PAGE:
Monthly Archives: December 2011

More than just a whale of a tale…


We’re reaching the end of the first semester at Great Commission Bible Institute, and I can hardly believe it. In some ways, it seems like only a few weeks ago we finished the Bible Experience (reading through the whole Book in 8 days!); we just got used to the routine, and now I’m packing to go home! Home… Alaska’s almost a whole world away. What a whirlwind the past 6 months have been. What a set of adventures!

In class, we’ve been studying the separated kingdoms of Judah and Israel, and all the minor prophets who called them to repentance (of course, they didn’t and they were each carted off into exile).

Among the long list of Minor Prophets we’ve covered is Jonah. We all know the story: God speaks, Jonah balks, stormy ocean, big fish, repentance, off to Nineveh. And happily ever after, right? Not so much. Sure, Jonah goes to Nineveh and preaches the message God gave him (“unless you repent, you’re all gonna die” Jonah 3:4), but when the people of Nineveh actually repent, Jonah throws a major hissy fit.

So God decides He’ll show Jonah a piece of His character that Jonah’s obviously overlooking, using a plant and a worm. Nineveh is parked right in the middle of Iraq, so as you can imagine, it gets a bit toasty. God provides some shade for Jonah (think plant), and when he later removes it (that’s the worm’s part), Jonah wins himself an Academy Award for playing the part of a two-year-old.

Death is better to me than life… I have a good reason to be angry, even to death.” Jonah 4:8-9.

But God’s response to his temper tantrum goes much deeper than, “Get a grip, Jo”. It reveals a part of His character. He says,

You had compassion on the plant for which you did not work and which you did not cause to grow which came up overnight and perished overnight. Should I not have compassion on Nineveh, the great city in which there are more than 120,000 persons who do not know the difference between their right and left hand, as well as many animals?” Jonah 4:10-11.

I wonder if God’s response took Jonah off guard, but the book ends with God’s question, so we have no real way of knowing for certain. Perhaps Jonah thought his purpose in going to Nineveh was to preach coming doom and then just sit back and watch God smite yet another Gentile city. After all, they weren’t His chosen people, so why do they matter? They should have seen it coming.

The New Living Translation phrases “persons who do not know the difference between their right and left hand” as “people living in spiritual darkness”.  After spending two months in India, the concept of “living in spiritual darkness” has a tangible flavor to me. When I read this verse, I see the faces of people I love dearly and my heart breaks. Certainly God sent Jonah to Nineveh so he could preach repentance to the city, but I also think he wanted to transform Jonah in the process. He wanted Jonah to see that God desperately loves those Gentiles, those heathens, those Ninevites, and He’ll do whatever it takes to save them. To save us!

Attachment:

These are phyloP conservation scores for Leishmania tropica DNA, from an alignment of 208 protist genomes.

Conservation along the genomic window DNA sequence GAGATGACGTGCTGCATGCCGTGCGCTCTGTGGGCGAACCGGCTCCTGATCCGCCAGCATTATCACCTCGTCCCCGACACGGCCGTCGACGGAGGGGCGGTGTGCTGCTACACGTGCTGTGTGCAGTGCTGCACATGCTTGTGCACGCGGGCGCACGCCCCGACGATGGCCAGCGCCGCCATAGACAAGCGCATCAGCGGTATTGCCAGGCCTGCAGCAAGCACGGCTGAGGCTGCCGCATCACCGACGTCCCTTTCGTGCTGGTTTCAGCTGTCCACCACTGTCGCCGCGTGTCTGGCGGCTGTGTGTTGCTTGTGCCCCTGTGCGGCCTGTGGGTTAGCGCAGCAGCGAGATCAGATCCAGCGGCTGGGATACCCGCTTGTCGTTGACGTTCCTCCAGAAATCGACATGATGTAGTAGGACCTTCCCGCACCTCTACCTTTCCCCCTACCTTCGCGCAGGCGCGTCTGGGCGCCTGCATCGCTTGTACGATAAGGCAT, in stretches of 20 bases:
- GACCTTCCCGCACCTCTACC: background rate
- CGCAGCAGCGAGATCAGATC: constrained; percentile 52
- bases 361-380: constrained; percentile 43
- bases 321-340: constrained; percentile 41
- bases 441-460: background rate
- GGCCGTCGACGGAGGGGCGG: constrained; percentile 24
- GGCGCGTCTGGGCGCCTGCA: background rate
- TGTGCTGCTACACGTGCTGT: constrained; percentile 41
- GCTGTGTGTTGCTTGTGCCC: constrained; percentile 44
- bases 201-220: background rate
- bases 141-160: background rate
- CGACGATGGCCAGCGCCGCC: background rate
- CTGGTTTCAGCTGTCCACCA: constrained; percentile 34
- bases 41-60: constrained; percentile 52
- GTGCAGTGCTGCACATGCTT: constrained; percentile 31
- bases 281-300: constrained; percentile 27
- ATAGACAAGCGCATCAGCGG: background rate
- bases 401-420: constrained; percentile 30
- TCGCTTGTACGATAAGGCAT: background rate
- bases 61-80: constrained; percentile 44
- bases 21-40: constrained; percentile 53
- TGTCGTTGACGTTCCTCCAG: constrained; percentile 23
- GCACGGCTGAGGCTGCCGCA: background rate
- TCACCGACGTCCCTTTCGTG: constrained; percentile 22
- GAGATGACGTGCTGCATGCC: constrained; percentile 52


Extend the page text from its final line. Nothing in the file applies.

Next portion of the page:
Like I said earlier, this principle really resonates within me, and I wanted to find a way to express the idea of God’s love for those who do not know Him in a modern way. Jonah Collage Who are our Ninevites? What does “spiritual darkness” look like in the 21st century? It looks like the teenage girl immersing herself into a world of Wicca and the Occult. It looks like the Haitian man practicing voodoo with his dolls. It looks like Hindus worshipping stone deities. It looks like saffron-robed monks meditating on Buddha’s teachings. It looks like a Muslim woman, faithfully praying five times a day. It looks like the middle-aged American, trying to give his family the American dream, living his own life. “Not knowing the difference between [his] right and left hand”. Not seeing the difference between death and life. Blind to his own blindness.

This project is a reminder that we too were once Ninevites. Blind and deceived in our various ways. Not knowing anything but death and destruction. But Jesus Christ offered a way to repentance and restoration for us, and by His grace we are saved! And it is a call for those of us who have received sight to pray for those who are “living in spiritual darkness”. To “have compassion on [them]”, to pray for that their eyes would be opened, that they would repent and be given new life through Jesus Christ our Lord.

“A people for God’s own possession, so that you may proclaim the excellencies of Him who has call you out of darkness in to His marvelous light…” 1 Peter 2:9


“Fixing” Mirrors


So this morning I decided that I was just going to do it. There’s no way to start unless you just start….